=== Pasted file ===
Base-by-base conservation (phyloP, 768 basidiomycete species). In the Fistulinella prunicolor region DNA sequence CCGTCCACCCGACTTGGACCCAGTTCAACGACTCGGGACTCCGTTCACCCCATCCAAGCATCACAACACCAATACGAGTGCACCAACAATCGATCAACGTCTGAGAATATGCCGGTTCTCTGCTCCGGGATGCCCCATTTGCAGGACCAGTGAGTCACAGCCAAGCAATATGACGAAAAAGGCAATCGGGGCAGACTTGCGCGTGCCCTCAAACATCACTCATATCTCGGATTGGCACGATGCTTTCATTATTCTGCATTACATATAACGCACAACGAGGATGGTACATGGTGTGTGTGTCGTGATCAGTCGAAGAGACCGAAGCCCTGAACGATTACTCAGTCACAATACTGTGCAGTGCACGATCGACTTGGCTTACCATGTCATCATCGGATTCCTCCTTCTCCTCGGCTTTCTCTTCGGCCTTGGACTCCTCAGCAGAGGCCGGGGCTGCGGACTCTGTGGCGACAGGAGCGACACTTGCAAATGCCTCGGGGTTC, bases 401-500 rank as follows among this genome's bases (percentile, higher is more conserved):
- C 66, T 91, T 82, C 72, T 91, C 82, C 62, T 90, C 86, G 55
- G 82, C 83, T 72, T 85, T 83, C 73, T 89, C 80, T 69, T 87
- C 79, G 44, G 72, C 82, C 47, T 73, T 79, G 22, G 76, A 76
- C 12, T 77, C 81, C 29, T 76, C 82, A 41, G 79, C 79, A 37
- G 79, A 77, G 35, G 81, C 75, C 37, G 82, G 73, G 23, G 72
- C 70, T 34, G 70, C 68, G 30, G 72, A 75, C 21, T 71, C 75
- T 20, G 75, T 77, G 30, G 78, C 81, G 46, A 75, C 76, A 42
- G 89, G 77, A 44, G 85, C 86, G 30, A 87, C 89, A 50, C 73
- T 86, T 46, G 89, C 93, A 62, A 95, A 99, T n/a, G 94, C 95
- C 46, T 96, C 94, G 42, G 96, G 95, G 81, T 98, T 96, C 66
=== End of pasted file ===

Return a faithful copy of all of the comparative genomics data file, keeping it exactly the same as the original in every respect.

Base-by-base conservation (phyloP, 768 basidiomycete species). In the Fistulinella prunicolor region DNA sequence CCGTCCACCCGACTTGGACCCAGTTCAACGACTCGGGACTCCGTTCACCCCATCCAAGCATCACAACACCAATACGAGTGCACCAACAATCGATCAACGTCTGAGAATATGCCGGTTCTCTGCTCCGGGATGCCCCATTTGCAGGACCAGTGAGTCACAGCCAAGCAATATGACGAAAAAGGCAATCGGGGCAGACTTGCGCGTGCCCTCAAACATCACTCATATCTCGGATTGGCACGATGCTTTCATTATTCTGCATTACATATAACGCACAACGAGGATGGTACATGGTGTGTGTGTCGTGATCAGTCGAAGAGACCGAAGCCCTGAACGATTACTCAGTCACAATACTGTGCAGTGCACGATCGACTTGGCTTACCATGTCATCATCGGATTCCTCCTTCTCCTCGGCTTTCTCTTCGGCCTTGGACTCCTCAGCAGAGGCCGGGGCTGCGGACTCTGTGGCGACAGGAGCGACACTTGCAAATGCCTCGGGGTTC, bases 401-500 rank as follows among this genome's bases (percentile, higher is more conserved):
- C 66, T 91, T 82, C 72, T 91, C 82, C 62, T 90, C 86, G 55
- G 82, C 83, T 72, T 85, T 83, C 73, T 89, C 80, T 69, T 87
- C 79, G 44, G 72, C 82, C 47, T 73, T 79, G 22, G 76, A 76
- C 12, T 77, C 81, C 29, T 76, C 82, A 41, G 79, C 79, A 37
- G 79, A 77, G 35, G 81, C 75, C 37, G 82, G 73, G 23, G 72
- C 70, T 34, G 70, C 68, G 30, G 72, A 75, C 21, T 71, C 75
- T 20, G 75, T 77, G 30, G 78, C 81, G 46, A 75, C 76, A 42
- G 89, G 77, A 44, G 85, C 86, G 30, A 87, C 89, A 50, C 73
- T 86, T 46, G 89, C 93, A 62, A 95, A 99, T n/a, G 94, C 95
- C 46, T 96, C 94, G 42, G 96, G 95, G 81, T 98, T 96, C 66